What’s next? What’s left to do?

Though they haven’t exactly filled the back pages along the way, the Yankees have very methodically gone about keeping some very key players this year, plus signing Kevin Youkilis to replace the injured Alex Rodriguez. A lot of people seem to be waiting for the next big move, however, this year’s equivalent to the trades that brought Curtis Granderson and Michael Pineda to town and seemingly came out of nowhere. While I won’t say that nothing like that will happen this year (though I don’t expect to see it happen), I will note that one impediment to such a move is the simple fact that the Yankees don’t have that many open spots on the roster right now. For the sake of illustration, here’s a rundown of the players the Yankees currently have who would seem to be a lock for the 25 man roster.

Starting pitchers

C.C. Sabathia
Hiroki Kuroda
Andy Pettitte
Phil Hughes
Ivan Nova/David Phelps


Mariano Rivera
David Robertson
Joba Chamberlain
David Aardsma
Boone Logan
Clay Rapada


Francisco Cervelli
Chris Stewart


Mark Teixeira
Robinson Cano
Derek Jeter
Kevin Youkilis


Brett Gardner
Ichiro Suzuki
Curtis Granderson

There’s a little bit of wiggle room here around the margins (Phelps or Nova could go to Triple-A, different relievers could enter the picture), but the overall picture is pretty much the same either way. The Yankees could maybe use a little bit of depth to the starting rotation, and the catching situation is what it is, but for the most part the core of the team is set. There are 12 pitchers on this list, and every starting position in the field is filled as well, with 21 spots taken. Basically the only thing that’s left to do is fill a bench, and find a DH. We know the Yankees want to get a right-handed hitting outfielder, so that in addition to a DH gets us to 23 players, with just the backup infielder spots unfilled.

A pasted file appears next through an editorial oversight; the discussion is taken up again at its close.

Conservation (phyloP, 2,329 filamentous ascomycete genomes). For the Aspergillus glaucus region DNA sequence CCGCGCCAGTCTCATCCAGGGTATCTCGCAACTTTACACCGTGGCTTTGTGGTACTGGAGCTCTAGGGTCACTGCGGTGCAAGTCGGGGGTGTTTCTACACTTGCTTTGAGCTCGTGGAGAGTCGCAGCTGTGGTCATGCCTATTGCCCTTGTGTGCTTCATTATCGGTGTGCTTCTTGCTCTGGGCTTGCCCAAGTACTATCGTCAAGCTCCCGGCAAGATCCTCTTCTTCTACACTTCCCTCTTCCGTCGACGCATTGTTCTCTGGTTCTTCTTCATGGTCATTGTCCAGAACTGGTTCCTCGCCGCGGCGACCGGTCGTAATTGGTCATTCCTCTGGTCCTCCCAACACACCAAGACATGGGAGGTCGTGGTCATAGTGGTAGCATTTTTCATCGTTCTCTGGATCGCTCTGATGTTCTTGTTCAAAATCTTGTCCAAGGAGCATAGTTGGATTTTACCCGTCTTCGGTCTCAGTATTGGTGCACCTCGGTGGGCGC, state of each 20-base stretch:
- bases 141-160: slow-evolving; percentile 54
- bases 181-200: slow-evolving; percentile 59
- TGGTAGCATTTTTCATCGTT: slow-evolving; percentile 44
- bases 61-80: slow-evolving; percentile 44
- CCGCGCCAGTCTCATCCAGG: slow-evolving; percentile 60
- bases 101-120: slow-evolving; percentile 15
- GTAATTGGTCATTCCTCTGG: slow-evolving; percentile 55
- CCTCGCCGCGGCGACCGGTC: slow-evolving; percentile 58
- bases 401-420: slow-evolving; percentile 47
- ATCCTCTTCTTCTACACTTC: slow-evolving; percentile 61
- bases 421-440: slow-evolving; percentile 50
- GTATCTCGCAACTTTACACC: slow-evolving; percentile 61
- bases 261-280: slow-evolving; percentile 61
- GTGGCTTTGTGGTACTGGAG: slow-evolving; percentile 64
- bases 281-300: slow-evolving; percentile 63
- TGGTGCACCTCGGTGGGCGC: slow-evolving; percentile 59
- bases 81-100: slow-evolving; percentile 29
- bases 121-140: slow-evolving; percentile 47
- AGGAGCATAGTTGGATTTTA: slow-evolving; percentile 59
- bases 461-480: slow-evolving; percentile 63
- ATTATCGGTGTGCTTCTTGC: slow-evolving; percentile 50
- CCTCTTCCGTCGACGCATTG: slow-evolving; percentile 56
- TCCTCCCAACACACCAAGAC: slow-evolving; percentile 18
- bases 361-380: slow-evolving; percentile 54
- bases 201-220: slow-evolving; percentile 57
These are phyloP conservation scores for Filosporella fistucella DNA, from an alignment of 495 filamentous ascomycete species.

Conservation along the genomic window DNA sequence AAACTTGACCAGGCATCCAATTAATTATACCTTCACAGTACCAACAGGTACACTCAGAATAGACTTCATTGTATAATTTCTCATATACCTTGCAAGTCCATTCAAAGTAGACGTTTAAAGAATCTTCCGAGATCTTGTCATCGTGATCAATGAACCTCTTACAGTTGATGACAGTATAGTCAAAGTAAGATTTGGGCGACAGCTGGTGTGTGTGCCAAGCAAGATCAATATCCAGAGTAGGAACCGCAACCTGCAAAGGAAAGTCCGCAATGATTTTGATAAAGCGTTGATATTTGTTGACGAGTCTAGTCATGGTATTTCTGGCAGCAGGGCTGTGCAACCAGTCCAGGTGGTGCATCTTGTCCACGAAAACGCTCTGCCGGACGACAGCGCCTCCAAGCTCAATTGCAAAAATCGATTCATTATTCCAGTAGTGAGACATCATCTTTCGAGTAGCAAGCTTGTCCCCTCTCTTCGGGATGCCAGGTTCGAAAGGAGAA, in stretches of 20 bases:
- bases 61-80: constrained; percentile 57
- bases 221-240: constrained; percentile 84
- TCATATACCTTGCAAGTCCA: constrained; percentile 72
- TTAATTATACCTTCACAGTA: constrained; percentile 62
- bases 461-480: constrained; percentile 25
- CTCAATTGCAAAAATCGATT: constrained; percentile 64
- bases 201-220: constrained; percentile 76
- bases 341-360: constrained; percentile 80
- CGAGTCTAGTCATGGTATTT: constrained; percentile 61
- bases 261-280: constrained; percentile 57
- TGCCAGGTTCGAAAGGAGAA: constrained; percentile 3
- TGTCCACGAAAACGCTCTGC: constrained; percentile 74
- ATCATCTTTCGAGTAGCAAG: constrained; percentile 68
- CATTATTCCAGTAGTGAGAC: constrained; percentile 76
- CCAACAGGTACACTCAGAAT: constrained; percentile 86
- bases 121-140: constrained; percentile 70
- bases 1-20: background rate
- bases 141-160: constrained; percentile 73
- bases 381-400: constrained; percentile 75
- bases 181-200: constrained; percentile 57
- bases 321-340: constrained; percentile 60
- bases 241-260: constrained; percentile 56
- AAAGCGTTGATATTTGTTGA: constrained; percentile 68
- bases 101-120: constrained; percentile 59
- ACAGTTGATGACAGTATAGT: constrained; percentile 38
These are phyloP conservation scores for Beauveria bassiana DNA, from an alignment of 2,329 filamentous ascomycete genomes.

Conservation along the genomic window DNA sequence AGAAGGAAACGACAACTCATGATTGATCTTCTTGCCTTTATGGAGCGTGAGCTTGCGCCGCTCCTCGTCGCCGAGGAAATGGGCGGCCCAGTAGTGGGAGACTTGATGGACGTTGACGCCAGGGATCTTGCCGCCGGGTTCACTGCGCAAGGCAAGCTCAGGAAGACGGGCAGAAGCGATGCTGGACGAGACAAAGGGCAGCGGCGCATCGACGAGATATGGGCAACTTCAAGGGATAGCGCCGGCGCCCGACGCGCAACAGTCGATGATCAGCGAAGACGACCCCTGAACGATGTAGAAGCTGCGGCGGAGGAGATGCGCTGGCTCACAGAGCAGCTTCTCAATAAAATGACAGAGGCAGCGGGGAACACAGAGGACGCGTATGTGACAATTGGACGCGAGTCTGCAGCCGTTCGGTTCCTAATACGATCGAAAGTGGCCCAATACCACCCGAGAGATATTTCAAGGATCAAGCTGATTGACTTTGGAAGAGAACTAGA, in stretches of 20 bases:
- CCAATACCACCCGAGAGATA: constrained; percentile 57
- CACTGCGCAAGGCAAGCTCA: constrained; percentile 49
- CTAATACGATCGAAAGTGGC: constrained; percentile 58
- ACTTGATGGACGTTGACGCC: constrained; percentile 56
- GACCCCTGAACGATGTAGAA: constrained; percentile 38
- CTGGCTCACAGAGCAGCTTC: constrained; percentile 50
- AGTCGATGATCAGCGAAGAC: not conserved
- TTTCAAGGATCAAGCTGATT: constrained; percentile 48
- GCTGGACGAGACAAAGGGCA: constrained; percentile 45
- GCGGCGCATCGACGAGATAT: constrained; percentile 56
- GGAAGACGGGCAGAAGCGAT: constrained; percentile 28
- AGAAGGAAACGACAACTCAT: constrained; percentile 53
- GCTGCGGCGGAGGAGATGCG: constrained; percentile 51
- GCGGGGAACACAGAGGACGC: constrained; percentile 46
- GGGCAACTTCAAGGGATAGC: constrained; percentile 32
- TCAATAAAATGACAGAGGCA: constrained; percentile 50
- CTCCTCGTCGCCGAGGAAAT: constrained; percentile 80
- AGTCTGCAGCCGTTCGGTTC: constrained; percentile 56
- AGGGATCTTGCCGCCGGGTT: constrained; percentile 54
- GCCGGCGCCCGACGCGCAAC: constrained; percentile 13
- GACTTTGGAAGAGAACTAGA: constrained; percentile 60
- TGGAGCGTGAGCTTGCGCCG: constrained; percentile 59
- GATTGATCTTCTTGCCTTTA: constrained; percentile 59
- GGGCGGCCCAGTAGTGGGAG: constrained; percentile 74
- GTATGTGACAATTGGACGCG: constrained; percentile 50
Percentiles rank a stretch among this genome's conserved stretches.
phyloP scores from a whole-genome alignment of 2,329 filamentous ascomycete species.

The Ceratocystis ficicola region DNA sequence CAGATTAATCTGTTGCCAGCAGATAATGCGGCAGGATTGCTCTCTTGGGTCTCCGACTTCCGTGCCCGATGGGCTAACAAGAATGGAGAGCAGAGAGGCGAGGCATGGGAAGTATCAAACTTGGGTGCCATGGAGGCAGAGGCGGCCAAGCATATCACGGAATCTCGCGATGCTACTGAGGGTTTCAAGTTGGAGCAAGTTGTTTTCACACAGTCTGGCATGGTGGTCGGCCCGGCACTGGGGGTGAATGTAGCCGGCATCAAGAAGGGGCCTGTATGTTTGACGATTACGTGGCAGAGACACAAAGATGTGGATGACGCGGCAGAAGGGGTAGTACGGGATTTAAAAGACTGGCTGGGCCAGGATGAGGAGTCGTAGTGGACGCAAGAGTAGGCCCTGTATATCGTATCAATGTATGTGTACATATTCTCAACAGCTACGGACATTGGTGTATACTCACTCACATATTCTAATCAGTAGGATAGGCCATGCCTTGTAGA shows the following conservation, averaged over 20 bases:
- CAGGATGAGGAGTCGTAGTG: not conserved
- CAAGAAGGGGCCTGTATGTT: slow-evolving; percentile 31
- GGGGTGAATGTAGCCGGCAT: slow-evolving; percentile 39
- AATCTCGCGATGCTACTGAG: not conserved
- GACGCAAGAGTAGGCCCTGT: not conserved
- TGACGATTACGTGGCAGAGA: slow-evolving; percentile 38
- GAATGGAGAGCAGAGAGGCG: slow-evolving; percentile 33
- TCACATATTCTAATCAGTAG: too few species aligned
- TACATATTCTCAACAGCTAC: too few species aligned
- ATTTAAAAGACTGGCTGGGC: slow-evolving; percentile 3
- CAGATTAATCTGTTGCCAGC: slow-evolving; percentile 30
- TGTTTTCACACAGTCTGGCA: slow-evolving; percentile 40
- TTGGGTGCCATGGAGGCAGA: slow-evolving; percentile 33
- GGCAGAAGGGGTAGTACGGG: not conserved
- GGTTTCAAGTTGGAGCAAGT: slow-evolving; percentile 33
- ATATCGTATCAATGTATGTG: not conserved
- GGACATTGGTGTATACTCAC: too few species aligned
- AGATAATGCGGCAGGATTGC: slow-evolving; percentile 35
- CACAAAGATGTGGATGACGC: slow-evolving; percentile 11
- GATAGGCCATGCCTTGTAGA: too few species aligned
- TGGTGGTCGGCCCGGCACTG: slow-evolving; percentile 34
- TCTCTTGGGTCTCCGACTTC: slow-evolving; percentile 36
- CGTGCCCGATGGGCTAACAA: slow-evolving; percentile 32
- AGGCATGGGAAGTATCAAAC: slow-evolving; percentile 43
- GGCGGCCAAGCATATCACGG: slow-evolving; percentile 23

None of this precludes any additional moves this winter, of course, especially if the Yankees are willing to consider trading players who are already in this picture, but it does mean that the team has the bulk of an Opening Day roster filled out. And given the way they’ve gone about business so far this offseason, I think it’s a better bet than not that we won’t see any major changes to this landscape. Continue reading What’s next? What’s left to do?